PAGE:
When one thinks of Hanukkah, what generally comes to mind, especially if you’re a child, is the lighting of many candles, gifts, fun games, sizzling latkes (grated potato pancakes) and mounds of big, sugarcoated, jelly, chocolate, filled doughnuts or sufganiyot. Not a bad beginning (except for the waistline), but these are merely the trimmings. Yeshua celebrated this “Feast of Dedication,” as it is also called (John 10:22). There is a profoundly rich spiritual core to the festival of Hanukkah; the fun elements, however, help imprint the spiritual truths in the minds of the young and can certainly also be enjoyed by the not so young!
What is it- Hanukkah or Chanukah?
Hanukkah or Chanukah - either or both are correct - is the eight-day festival of light that begins on the eve of Kislev 25 - celebrates the triumph of light over darkness, of purity over adulteration, of spirituality over materiality. More than twenty-one centuries ago, the Holy Land was ruled by the Seleucids (Syrian-Greeks), who sought to forcefully Hellenize the people of Israel. Against all odds, a small band of faithful Jews defeated one of the mightiest armies on earth, drove the Greeks from the land, reclaimed the Holy Temple in Jerusalem and rededicated it to the service of G-d. When they sought to light the Temple's menorah, they found only a single cruse of olive oil that had escaped contamination by the Greeks; miraculously, the one-day supply burned for eight days, until new oil could be prepared under conditions of ritual purity. To commemorate and publicize these miracles, the sages instituted the festival of Chanukah. At the heart of the festival is the nightly menorah lighting: a single flame on the first night, two on the second evening, and so on till the eighth night of Chanukah, when all eight lights are kindled.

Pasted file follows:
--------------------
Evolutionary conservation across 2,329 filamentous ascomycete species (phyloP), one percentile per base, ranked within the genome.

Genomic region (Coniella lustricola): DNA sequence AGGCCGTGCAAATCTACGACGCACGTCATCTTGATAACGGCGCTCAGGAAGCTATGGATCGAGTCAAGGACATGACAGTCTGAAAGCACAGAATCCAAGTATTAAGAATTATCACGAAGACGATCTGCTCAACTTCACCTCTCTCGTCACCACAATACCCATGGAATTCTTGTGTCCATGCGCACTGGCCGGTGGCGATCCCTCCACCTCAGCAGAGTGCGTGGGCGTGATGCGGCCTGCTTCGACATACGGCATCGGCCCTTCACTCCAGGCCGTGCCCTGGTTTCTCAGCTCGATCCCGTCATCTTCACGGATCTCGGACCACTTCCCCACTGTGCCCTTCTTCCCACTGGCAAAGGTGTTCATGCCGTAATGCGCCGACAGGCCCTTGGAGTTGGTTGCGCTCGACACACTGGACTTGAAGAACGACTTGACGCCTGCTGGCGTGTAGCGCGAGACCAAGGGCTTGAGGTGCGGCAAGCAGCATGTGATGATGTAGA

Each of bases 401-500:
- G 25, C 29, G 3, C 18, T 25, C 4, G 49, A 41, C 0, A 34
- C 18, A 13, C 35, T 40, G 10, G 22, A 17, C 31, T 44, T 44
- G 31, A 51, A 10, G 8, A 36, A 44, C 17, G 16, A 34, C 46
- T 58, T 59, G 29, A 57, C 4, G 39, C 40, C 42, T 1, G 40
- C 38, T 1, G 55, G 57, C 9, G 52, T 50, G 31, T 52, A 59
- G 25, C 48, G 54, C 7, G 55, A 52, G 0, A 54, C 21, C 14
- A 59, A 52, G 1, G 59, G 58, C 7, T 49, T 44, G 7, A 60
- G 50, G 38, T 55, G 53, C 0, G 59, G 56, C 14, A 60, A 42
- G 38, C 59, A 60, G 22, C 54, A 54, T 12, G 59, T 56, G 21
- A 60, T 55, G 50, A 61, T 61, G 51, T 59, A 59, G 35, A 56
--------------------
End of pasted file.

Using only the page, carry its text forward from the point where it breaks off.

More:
Tomorrow, in part two of "How to Celebrate Hanukkah", we'll talk about the Hanukkah Menorah.